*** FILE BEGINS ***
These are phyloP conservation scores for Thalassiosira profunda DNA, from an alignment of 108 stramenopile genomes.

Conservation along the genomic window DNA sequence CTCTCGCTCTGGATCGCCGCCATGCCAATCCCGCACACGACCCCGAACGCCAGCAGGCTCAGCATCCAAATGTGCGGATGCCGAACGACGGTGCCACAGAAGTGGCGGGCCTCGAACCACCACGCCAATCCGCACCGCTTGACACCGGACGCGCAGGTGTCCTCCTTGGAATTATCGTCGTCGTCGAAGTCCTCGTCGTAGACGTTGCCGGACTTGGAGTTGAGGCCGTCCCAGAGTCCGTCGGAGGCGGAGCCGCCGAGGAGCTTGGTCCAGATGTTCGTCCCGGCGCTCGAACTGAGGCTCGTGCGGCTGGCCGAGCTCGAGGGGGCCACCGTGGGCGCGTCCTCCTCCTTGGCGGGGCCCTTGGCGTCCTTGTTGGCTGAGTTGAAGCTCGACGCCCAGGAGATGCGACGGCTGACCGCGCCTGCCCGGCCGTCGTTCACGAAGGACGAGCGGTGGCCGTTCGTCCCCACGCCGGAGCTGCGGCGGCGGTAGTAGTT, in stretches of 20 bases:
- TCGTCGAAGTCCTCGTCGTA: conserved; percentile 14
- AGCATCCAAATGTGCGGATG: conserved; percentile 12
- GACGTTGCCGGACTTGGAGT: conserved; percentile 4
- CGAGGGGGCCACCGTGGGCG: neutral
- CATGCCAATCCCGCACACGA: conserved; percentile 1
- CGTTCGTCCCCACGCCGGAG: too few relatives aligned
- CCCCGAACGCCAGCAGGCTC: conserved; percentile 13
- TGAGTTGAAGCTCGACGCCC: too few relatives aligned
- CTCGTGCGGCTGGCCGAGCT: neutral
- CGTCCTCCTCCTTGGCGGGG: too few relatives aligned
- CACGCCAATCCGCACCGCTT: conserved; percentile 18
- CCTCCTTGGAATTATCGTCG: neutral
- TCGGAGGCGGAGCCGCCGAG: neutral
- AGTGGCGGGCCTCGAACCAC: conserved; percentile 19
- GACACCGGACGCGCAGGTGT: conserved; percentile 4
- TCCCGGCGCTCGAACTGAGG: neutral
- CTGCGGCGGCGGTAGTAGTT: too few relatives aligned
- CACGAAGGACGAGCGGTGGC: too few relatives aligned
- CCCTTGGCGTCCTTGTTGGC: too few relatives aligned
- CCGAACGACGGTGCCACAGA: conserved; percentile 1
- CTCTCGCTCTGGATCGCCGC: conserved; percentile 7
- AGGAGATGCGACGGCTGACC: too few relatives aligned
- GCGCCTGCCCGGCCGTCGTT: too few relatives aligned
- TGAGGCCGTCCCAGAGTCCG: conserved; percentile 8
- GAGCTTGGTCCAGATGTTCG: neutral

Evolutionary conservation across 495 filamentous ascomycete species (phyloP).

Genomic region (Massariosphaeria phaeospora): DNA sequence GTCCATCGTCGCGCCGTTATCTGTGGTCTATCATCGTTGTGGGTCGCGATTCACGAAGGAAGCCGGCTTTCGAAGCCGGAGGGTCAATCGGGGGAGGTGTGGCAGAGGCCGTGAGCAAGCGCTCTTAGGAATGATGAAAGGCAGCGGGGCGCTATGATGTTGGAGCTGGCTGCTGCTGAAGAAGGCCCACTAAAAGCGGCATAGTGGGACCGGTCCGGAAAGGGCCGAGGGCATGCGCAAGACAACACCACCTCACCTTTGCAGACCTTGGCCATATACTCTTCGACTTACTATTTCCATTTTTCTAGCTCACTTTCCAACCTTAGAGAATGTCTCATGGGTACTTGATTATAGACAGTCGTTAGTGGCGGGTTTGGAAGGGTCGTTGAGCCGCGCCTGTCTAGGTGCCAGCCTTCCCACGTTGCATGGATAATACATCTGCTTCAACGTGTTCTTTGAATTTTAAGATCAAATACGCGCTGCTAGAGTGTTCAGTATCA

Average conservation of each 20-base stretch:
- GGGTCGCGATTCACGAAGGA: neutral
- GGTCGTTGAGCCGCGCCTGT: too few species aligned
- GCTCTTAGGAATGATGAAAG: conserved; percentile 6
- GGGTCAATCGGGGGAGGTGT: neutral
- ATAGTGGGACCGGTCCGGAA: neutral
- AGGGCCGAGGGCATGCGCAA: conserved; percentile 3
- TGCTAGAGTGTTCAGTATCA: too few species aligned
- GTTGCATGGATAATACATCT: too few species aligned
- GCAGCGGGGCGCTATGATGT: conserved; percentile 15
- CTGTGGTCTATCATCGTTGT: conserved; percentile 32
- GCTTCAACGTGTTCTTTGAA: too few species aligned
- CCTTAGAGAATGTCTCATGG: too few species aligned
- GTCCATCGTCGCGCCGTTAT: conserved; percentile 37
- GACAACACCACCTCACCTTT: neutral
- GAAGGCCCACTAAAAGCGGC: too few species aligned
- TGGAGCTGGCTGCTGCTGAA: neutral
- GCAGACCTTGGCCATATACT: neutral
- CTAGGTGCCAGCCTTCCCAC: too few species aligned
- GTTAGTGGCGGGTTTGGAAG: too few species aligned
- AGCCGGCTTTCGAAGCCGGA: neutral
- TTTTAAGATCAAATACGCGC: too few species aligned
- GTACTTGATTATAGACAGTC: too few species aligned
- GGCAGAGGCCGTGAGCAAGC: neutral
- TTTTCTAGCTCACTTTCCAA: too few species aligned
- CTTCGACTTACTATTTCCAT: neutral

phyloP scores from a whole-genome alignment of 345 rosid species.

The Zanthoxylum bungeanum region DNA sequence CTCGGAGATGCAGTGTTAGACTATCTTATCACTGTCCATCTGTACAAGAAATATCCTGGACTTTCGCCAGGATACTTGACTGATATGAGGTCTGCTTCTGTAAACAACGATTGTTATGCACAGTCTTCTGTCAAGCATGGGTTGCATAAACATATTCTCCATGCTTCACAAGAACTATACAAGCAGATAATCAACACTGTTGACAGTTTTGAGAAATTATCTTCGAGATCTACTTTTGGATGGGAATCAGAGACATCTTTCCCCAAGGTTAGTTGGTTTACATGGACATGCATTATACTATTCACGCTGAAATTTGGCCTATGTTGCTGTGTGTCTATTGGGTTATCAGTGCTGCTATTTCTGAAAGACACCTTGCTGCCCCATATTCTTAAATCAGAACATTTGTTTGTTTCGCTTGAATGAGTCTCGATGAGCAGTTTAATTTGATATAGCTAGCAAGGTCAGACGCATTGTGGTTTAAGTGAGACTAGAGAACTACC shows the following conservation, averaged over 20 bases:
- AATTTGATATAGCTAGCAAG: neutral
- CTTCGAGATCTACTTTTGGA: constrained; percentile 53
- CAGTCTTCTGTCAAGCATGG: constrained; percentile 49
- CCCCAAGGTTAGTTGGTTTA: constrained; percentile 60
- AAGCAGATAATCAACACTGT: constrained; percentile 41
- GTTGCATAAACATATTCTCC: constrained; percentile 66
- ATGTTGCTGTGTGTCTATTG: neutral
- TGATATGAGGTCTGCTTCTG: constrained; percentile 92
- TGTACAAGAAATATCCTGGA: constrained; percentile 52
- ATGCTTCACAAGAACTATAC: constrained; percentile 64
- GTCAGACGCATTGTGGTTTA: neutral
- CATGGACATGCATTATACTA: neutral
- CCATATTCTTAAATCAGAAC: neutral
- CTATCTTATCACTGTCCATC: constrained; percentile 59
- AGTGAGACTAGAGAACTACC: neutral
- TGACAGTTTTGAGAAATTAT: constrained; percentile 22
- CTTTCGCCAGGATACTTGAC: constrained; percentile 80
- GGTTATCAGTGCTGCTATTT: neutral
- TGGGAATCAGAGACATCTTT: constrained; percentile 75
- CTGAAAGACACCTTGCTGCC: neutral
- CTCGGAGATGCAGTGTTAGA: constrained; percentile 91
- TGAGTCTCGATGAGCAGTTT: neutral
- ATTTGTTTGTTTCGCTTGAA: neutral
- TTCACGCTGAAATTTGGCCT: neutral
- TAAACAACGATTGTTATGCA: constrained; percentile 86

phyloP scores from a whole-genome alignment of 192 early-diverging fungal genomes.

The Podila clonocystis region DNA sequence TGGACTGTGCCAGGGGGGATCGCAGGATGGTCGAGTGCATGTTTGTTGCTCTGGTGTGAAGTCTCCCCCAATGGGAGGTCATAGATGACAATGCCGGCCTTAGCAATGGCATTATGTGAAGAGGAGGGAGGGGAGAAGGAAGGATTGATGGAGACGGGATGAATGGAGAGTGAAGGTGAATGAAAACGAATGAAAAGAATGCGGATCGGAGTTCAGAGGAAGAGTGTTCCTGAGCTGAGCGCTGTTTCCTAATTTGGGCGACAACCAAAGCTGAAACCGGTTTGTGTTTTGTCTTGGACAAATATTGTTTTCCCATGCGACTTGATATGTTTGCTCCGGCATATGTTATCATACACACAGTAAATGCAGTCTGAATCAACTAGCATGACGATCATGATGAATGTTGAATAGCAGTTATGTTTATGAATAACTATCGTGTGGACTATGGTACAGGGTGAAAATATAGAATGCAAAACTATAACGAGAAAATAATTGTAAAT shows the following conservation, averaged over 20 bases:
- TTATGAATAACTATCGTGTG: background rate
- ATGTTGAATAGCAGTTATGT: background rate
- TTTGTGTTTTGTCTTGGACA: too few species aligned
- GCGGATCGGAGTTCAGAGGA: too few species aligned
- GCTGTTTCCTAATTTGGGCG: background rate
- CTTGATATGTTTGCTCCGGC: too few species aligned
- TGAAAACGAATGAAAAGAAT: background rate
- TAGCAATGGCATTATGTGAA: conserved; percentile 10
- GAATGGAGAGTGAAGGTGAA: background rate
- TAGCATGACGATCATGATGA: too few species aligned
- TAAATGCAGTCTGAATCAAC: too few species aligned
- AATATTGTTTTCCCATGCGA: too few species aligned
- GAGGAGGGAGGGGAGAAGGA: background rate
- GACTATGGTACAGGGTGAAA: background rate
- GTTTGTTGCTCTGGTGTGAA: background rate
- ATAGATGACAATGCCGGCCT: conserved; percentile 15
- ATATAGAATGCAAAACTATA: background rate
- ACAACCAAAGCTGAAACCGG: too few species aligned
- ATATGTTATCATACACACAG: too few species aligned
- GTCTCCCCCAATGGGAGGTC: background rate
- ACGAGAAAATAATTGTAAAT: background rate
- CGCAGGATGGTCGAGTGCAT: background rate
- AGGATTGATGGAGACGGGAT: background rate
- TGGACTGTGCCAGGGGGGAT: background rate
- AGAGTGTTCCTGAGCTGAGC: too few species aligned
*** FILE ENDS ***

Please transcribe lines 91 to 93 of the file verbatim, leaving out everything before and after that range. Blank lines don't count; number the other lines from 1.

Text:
- TGAAAACGAATGAAAAGAAT: background rate
- TAGCAATGGCATTATGTGAA: conserved; percentile 10
- GAATGGAGAGTGAAGGTGAA: background rate